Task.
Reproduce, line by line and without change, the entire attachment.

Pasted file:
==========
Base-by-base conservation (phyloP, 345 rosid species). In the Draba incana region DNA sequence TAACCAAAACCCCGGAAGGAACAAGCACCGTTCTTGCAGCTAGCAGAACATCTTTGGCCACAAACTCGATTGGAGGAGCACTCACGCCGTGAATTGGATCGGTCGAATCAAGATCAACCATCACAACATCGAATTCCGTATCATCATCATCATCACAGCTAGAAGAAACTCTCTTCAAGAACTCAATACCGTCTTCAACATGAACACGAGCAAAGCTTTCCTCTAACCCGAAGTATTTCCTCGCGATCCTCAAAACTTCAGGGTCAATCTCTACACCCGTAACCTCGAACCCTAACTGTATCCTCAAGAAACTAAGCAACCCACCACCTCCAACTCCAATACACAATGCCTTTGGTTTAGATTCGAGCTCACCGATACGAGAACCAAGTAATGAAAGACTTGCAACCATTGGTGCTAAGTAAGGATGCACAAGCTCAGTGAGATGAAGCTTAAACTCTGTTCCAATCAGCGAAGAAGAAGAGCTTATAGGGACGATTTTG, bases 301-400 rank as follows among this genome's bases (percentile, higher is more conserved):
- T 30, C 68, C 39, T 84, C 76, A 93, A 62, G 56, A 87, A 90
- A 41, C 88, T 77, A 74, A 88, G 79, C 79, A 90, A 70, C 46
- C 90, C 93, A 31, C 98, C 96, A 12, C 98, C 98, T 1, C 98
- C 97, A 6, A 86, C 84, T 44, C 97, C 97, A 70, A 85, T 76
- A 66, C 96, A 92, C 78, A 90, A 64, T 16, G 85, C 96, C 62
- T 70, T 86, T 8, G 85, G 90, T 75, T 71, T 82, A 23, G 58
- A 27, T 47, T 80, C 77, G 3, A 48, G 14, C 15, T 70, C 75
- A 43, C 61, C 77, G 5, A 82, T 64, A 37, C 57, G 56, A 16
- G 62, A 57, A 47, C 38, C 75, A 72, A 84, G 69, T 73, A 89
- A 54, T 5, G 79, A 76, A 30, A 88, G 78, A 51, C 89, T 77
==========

Base-by-base conservation (phyloP, 345 rosid species). In the Draba incana region DNA sequence TAACCAAAACCCCGGAAGGAACAAGCACCGTTCTTGCAGCTAGCAGAACATCTTTGGCCACAAACTCGATTGGAGGAGCACTCACGCCGTGAATTGGATCGGTCGAATCAAGATCAACCATCACAACATCGAATTCCGTATCATCATCATCATCACAGCTAGAAGAAACTCTCTTCAAGAACTCAATACCGTCTTCAACATGAACACGAGCAAAGCTTTCCTCTAACCCGAAGTATTTCCTCGCGATCCTCAAAACTTCAGGGTCAATCTCTACACCCGTAACCTCGAACCCTAACTGTATCCTCAAGAAACTAAGCAACCCACCACCTCCAACTCCAATACACAATGCCTTTGGTTTAGATTCGAGCTCACCGATACGAGAACCAAGTAATGAAAGACTTGCAACCATTGGTGCTAAGTAAGGATGCACAAGCTCAGTGAGATGAAGCTTAAACTCTGTTCCAATCAGCGAAGAAGAAGAGCTTATAGGGACGATTTTG, bases 301-400 rank as follows among this genome's bases (percentile, higher is more conserved):
- T 30, C 68, C 39, T 84, C 76, A 93, A 62, G 56, A 87, A 90
- A 41, C 88, T 77, A 74, A 88, G 79, C 79, A 90, A 70, C 46
- C 90, C 93, A 31, C 98, C 96, A 12, C 98, C 98, T 1, C 98
- C 97, A 6, A 86, C 84, T 44, C 97, C 97, A 70, A 85, T 76
- A 66, C 96, A 92, C 78, A 90, A 64, T 16, G 85, C 96, C 62
- T 70, T 86, T 8, G 85, G 90, T 75, T 71, T 82, A 23, G 58
- A 27, T 47, T 80, C 77, G 3, A 48, G 14, C 15, T 70, C 75
- A 43, C 61, C 77, G 5, A 82, T 64, A 37, C 57, G 56, A 16
- G 62, A 57, A 47, C 38, C 75, A 72, A 84, G 69, T 73, A 89
- A 54, T 5, G 79, A 76, A 30, A 88, G 78, A 51, C 89, T 77